The two guards going with Celuwen are just her escort. They're not going to stay in the settlement. She's just testing the waters here. I looked at your question about how the last settlement would wind up with one warrior and decided that it looked like a math story problem. Then I shuddered and read on.

I like the fact that in the discussion between Eilian and Ithilden, you see them both as being in the right but also influenced by less lofty motives: Eilian wants *his* patrol and Ithilden is ticked at Celuwen. I like mixed, flawed characters who are basically good. I think that's realistic.

I couldn't bear to write the dinner scene. I thought it would be way too tense. And I think it's interesting that Celuwen has gained power in a way as Eilian has lost it. That has to be hard to adjust to, and I'm not sure Eilian intends to do it! I also thought that she might not understand how hard this was for him. There was a reason they didn't marry for all those years and things haven't changed any.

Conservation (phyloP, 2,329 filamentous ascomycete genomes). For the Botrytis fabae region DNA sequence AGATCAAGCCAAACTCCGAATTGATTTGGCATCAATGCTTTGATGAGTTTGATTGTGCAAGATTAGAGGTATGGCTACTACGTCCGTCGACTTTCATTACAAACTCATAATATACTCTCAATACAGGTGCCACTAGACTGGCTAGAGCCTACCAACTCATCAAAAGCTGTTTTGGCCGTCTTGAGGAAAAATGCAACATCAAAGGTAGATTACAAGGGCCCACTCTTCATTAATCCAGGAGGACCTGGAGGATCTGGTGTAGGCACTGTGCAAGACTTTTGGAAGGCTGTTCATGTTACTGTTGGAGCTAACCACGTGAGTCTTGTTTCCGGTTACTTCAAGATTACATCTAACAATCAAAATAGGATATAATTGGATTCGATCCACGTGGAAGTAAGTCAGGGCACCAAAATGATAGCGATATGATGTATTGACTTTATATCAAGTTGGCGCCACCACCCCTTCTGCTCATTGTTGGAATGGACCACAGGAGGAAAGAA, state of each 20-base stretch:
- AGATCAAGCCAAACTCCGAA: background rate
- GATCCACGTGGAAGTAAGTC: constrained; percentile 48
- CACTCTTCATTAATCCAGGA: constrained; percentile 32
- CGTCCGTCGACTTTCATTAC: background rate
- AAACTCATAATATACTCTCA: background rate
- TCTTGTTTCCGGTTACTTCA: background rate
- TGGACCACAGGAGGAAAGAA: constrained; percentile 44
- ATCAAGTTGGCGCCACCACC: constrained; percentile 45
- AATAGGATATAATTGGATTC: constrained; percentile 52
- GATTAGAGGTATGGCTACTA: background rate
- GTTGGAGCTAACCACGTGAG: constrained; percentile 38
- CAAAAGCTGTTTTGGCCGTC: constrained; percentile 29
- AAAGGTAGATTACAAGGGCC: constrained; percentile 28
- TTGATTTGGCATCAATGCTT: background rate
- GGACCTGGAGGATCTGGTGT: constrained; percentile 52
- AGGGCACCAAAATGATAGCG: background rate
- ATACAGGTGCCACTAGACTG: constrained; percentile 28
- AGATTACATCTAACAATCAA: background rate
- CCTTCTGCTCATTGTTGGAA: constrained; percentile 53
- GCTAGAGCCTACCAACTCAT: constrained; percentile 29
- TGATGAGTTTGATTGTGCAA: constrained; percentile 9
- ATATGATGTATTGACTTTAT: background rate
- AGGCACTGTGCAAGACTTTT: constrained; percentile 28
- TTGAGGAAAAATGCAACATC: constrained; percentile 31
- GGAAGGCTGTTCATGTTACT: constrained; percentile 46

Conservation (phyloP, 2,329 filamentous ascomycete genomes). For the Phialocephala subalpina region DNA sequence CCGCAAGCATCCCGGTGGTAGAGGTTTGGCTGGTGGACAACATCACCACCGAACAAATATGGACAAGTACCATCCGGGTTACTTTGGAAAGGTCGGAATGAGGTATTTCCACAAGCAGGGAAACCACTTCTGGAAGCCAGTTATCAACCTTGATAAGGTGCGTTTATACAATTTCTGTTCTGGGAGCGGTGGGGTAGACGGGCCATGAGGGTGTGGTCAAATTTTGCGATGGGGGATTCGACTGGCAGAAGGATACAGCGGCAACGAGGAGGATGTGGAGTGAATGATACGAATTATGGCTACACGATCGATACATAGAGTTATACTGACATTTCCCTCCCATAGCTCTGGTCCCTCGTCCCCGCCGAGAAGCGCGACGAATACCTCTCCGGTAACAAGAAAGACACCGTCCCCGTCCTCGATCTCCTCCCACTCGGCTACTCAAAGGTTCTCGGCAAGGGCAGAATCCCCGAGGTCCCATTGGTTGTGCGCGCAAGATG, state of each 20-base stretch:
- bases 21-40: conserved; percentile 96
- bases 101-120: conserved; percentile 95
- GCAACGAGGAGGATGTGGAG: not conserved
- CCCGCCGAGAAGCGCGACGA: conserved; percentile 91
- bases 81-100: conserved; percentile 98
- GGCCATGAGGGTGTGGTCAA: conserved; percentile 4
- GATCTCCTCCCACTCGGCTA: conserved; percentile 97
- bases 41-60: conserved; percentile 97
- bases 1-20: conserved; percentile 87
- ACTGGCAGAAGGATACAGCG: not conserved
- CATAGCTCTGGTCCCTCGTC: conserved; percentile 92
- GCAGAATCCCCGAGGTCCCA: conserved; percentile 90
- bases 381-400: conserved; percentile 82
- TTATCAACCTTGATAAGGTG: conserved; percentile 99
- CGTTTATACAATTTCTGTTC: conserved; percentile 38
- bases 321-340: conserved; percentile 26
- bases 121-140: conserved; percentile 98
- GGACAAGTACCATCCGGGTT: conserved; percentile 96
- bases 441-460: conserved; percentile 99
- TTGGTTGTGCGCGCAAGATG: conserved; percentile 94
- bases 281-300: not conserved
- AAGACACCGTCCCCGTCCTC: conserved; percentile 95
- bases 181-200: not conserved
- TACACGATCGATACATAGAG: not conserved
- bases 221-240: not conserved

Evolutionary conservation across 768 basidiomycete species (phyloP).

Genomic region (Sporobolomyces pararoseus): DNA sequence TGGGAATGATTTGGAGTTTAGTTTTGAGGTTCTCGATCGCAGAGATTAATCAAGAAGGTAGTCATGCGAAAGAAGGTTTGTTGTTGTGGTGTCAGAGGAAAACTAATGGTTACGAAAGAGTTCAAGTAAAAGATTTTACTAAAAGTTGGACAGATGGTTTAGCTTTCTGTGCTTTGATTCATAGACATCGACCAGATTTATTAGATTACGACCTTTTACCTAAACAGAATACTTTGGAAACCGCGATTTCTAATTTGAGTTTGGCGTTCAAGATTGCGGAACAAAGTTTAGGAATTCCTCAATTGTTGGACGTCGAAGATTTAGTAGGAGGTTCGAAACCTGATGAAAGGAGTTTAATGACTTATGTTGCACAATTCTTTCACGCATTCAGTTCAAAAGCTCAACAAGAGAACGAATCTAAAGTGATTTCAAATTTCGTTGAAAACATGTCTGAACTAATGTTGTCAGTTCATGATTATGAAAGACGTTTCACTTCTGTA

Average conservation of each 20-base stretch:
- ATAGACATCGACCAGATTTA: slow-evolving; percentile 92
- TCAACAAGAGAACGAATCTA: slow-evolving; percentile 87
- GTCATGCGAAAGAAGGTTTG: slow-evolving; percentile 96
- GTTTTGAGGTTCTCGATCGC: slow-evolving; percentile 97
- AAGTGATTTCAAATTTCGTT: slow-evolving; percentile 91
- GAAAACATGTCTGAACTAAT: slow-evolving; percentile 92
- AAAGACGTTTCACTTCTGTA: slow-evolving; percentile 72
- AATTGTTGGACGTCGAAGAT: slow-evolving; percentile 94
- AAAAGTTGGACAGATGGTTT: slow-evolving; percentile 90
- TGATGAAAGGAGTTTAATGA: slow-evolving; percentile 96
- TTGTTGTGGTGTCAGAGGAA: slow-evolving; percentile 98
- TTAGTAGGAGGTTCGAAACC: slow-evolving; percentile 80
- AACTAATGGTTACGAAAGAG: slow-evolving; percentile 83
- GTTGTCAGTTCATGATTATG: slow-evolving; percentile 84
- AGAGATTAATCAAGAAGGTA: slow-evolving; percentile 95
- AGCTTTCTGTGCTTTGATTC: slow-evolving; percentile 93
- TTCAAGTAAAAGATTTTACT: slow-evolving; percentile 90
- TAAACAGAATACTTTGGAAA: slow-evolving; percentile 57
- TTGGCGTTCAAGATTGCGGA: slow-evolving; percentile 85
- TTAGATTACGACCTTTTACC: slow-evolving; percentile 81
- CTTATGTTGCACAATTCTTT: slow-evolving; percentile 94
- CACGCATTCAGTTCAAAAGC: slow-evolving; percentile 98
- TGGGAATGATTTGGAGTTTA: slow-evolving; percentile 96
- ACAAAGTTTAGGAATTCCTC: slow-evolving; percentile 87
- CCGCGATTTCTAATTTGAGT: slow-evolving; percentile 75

JebbReviewed Chapter: 4 on 9/20/2004
Oh dear, oh dear, oh dear!
I hear the sound of threatening music in the background and just know that Celuwen and Legolas are about to find out that there is indeed need for others to worry
I loved Thranduil's musings on the strengths of his youngest son and how he compared to his older children and Legolas' letter of course. Thranduil knows all of his sons very well but his 'baby' is special I think
As for the council well Celuwen is very brave to take on Adar and Ithilden who obviously did not like being challenged which meant poor Eilian was then in the firing line and why is it that when everyone should be listening to his advice and concerns no one is?
As for these strange men and news of the war well it just adds to my concerns which is exactly the effect you hoped to achieve I guess
thank you

Author Reply: Yes, the plot is thickening! :-)